Ivey's Blog

Butterflies, Bumblebees and Beach Cleans

28 September 2016:Postcards from the Park
Picture of some Beachwatch participants at Mother Iveys Bay

This summer, we encouraged all of our guests and staff to take part in the Big Butterfly Count.

Butterfly Count Identiification SheetSet up by the Butterfly Conservation Society, the big butterfly count is a nationwide survey aimed at helping assess the health of our environment. It was launched in 2010 and has rapidly become the world’s biggest survey of butterflies. Over 52,000 people took part in 2015, counting over 580,000 individual butterflies and day-flying moths across the UK.  The 2016 big butterfly count took place from 15 July – 7 August and participants were asked to sit in a sunny spot for 15 minutes and spot butterflies, then record and submit details of the numbers that were seen.  It was a lovely way to spend a summer afternoon.

38237 counts where completed and recorded across the country… check out the results and see how your part of the country did.

Bumblebees

We have always known the importance of bees and pollinators to our environment.  At the Mother Ivey’s Bay Gardening Club we have talked a lot about bee-friendly planting and done our best to enrich the park to suit these busy bees.  Recently however, we started discussing bumblebees.  The lavenders and sedums have been full of them and the Gardening Club became really interested in these humble creatures.  Park Gardener, Alison, was asked the difference between honeybees and bumblebees, and, with a little help from the BumbleBee Conservation Society we took it upon ourselves to identify the different breeds around the Park.  There are more bumblebee breeds than we realised – 24 to be exact.  Take a look for yourself & see what you can find in your own garden.

As for the differences between bumblebees and honeybees, take a look at the table below.

BumblebeeHoneybee
Picture of a bumblebee on a flowerPicture of a honeybee on a flower.
Fat and furry appearance.Smaller and slim appearance, like a wasp.
24 different species of bumblebee in the UK.Only one species of honeybee in Europe.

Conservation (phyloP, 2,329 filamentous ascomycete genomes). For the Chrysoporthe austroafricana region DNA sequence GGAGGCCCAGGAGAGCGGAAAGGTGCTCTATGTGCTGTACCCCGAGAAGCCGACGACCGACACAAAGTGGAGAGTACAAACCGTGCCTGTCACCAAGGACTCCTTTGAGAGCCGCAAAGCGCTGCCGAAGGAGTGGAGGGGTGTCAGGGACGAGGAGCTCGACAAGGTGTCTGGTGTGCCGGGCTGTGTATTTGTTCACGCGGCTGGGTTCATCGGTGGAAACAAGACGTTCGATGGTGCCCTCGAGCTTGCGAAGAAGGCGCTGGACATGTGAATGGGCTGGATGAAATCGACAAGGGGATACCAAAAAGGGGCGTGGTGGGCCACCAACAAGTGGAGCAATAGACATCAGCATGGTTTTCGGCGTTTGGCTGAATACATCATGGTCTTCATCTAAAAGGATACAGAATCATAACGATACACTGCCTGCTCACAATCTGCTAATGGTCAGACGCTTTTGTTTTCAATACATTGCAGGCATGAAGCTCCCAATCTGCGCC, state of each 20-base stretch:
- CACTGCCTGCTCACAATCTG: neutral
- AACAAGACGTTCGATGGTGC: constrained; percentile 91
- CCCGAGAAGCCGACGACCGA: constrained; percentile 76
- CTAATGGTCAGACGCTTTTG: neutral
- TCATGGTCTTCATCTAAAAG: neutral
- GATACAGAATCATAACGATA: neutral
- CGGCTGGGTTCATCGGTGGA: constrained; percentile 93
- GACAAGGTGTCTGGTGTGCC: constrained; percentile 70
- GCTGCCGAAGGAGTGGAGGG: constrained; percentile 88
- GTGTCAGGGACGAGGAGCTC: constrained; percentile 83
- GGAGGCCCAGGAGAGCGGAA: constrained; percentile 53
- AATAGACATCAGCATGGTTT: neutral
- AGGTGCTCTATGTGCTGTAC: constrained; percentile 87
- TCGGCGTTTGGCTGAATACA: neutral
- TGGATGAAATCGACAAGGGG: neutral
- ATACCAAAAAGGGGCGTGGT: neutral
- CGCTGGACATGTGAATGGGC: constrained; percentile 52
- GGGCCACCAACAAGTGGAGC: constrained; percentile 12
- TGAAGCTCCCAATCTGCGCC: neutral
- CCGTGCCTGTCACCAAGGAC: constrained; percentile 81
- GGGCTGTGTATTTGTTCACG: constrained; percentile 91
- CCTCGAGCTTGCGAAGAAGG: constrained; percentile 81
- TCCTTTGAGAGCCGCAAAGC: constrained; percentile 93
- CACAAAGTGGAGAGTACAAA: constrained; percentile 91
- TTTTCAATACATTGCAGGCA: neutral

Different species have different lengths of tongue. This means they feed from different shaped flowers.All honeybees have short tongues so they prefer open flowers.
Bumblebees live in nests with 50-400 bees.Honeybees live in hives of up to 50,000 – 60,000 bees.
Only the queen hibernates, in a hole in the ground.The queen and many of her daughters live in the hive all year
The queen lives for one year, but the other bumblebees only live for a few months.The queen can live for three - four years.
They live in the wild, e.g. in gardens and the countryside.Most honeybees are looked after by beekeepers, but there are some wild colonies.
Bumblebees only make small amounts of a honey-like substance to eat themselves.Honeybees make lots of honey, which beekeepers can harvest to eat or sell.
Bumblebee populations are declining due to a shortage of flowers to feed from and places to nest in the countryside.Honeybees are mainly declining due to diseases and mites, such as the Varroa mite.
They can sting more than once but only sting if aggravated.Honeybees die after they have stung as their stinger is barbed and sticks in the skin.
Don't dance but may communicate by passing pollen between worker bees.Use a 'waggle dance' to communicate - passing on information about flower locations.

Table credit: Bumblebee Conservation Trust

The Great British Beach Clean

Picture of a young volunteer at the Mother Iveys Bay BeachwatchOn September 19th, we took part in the Marine Conservation Society Beachwatch. Beachwatch is a national beach clean and litter surveying programme which helps people all around the UK to care for their coastline.

Albeit it was a blustery & rainy day, Gardener Alison, team members Mark, Karen & Bernie braved the elements & hit the beach with the help of some hardy volunteers.  The team measured a section & collected every bit of rubbish they could lay their hands on.  The results were very encouraging and most of what was collected was washed up on the high water line so had come in from the sea.  Alison collated it all and has sent of our findings to become part of the national survey.

We were really proud of the staff and guests who use our beach – they clearly tidy up after themselves and keep our fabulous piece of Cornwall so beautiful.

Mother Ivey's Bay Holiday Park

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